24 May 1863: “to hear once more and it might be for the last time the blending of sweet female voices . . .”


Item: entry, D. Coleman diary, 24 May 1863.


  • D. Coleman is Daniel Coleman.
  • In his entry for Saturday, 23 May, Coleman wrote, “Make a visit to some dear friends – Mrs. Irving, Miss Roe Webster, Mrs I E Moore & Judge Moore – the two latter staying with Mrs I – I had the honor of becoming acquainted with Lt. Genl Hardee’s two daughters – Miss Annie and Miss Sallie – nice and interesting young ladies – my visit was a very pleasant one –”
  • An annotated transcription of the diary by Norman Shapiro, published in The Huntsville Historical Review, 26:2 (Summer-Fall 1999), identifies “Richard” as Lt. Richard Vasser Coleman, Daniel Coleman’s brother; Mrs. Irving as Mrs. Mary Jossey Erwin, wife of Col. Andrew Erwin, and their home Beechwood; Mrs. Letitia Watson Moore, wife of John Edmund Moore (Judge Advocate on General Hardee’s staff), of Florence, Alabama; Miss Roe as Rowena Webster, Mrs. Erwin’s sister; and Lt. Col. Read as Wiley Reed, Provost Marshal on General Hardee’s staff and a Cumberland Presbyterian minister.
  • Nathaniel Cheairs Hughes, Jr., includes an excerpt from Coleman’s 24 May diary entry in his book General William J. Hardee: Old Reliable.  He identifies Mrs. Irving as Mrs. Mary Irwin of “Beech Grove, a little village near Wartrace.” Hughes states that Hardee lived at Mrs. Irwin’s home after General Braxton Bragg ordered Hardee to relocate his corps to Wartrace.  The current spelling is Beechgrove.


Sunday 24th

By invitation I go out and breakfast with Mrs Moore – taking Richard with me – Our walk gave us a good apetite and we enjoyed our breakfast hugely – I was almost afraid we would alarm them these hard times, but they are old and dear friends – who cannot be so easily disturbed –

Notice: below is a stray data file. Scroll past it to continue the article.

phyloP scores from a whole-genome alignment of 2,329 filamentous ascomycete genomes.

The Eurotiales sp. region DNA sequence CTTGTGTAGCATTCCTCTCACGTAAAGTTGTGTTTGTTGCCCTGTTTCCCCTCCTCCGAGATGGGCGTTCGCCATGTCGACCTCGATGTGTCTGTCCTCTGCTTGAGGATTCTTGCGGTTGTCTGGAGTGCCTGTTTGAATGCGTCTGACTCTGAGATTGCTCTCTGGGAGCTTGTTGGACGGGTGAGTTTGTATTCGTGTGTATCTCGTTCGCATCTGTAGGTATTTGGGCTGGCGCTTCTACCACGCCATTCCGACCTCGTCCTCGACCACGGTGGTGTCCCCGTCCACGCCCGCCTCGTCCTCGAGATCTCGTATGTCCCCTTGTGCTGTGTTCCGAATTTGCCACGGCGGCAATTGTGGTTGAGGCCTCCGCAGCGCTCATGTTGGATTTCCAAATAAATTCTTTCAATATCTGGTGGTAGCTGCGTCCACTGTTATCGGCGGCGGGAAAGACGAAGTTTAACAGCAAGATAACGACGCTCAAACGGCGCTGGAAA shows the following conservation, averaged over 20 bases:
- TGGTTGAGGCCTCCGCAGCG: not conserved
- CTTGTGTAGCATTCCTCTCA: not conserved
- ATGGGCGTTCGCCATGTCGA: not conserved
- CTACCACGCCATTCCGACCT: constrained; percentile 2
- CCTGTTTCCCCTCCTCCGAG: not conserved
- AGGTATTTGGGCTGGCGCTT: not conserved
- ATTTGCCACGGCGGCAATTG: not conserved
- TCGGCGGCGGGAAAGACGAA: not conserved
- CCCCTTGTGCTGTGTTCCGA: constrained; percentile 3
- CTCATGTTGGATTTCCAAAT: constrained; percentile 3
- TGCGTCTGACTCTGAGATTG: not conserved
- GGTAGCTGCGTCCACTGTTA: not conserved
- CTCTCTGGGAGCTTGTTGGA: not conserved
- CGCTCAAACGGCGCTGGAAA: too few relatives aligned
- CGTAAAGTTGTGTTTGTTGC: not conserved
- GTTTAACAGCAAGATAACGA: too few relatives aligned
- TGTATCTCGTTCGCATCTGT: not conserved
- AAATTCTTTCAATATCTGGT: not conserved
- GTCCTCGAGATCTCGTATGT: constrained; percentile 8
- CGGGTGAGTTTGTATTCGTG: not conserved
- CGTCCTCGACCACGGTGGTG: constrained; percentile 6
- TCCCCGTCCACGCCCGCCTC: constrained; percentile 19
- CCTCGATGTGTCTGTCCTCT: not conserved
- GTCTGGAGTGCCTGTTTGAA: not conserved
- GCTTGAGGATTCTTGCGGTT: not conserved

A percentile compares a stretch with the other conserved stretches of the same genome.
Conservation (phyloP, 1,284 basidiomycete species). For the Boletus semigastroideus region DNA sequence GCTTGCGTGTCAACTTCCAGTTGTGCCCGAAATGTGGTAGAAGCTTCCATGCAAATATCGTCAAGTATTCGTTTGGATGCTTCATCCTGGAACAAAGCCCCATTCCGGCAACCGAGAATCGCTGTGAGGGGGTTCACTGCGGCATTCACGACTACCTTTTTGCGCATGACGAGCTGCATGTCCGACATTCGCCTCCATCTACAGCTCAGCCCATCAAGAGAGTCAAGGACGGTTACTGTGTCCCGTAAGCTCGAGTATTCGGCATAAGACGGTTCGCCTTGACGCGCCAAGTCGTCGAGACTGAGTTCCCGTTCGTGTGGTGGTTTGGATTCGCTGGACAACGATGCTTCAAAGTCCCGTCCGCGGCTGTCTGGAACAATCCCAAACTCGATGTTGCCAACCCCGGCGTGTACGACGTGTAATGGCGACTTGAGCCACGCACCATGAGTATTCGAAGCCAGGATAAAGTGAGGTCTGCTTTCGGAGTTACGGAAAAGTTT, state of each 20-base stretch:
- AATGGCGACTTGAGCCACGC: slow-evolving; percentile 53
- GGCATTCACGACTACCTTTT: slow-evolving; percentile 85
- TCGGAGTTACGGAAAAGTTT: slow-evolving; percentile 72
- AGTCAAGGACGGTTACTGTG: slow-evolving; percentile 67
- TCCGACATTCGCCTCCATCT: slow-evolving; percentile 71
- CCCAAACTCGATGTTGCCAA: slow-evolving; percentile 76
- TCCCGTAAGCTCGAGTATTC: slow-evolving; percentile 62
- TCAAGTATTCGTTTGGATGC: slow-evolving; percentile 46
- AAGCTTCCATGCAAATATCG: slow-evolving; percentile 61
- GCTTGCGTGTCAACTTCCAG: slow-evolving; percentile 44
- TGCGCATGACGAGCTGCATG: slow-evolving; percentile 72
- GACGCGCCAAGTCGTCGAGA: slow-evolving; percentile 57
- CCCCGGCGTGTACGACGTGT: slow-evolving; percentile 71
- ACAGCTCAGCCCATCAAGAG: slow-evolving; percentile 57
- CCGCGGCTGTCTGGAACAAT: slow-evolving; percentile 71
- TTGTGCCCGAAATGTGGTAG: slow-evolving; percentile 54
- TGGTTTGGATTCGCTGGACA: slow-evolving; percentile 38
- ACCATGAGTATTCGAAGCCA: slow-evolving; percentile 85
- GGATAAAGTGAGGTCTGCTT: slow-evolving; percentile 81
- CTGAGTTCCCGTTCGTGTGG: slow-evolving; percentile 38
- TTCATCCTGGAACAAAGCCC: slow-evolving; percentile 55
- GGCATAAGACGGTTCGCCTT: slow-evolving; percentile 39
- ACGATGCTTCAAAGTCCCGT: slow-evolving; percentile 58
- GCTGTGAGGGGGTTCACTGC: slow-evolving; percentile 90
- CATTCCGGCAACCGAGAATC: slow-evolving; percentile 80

We go with them all to church – myself walking with Miss Roe & Miss Hardee – And have soon after a shady walk we reach the pretty country church –

I enjoyed the service – to hear once more and it might be for the last time the blending of sweet female voices accompanied by a sweet tuned melodeon, brought up pleasant but sad reflections – After dinner we returned Mrs I gave us a delightful lunch – Genl Hardee came in to be with his daughters – It was the first time I had ever met him socially – He is very agreeable and pleasant – a finished polished gentleman – possessing the gentlest feelings, with the stern manliness of the soldier – My short intercourse with him increased my already high opinion of him – He seems to be a tender and affectionate Father – May his life be long spared to his country and family

At night I attend preaching in the 16th Ala – Lt Col Read preached a beautiful and touching sermon on the love of Christ – The sacrament was administered and though I felt unworthy I participated in the solemn service – taking the emblems of the broken body & shed blood of our Savior – Oh may God help me to lead a new life from this time and to renew my covenants with him –

Item Citation: D. Coleman diary, 1863-1864Southern Historical Collection, Wilson Library, University of North Carolina at Chapel Hill.  Catalog record: http://search.lib.unc.edu/search?R=UNCb2415712

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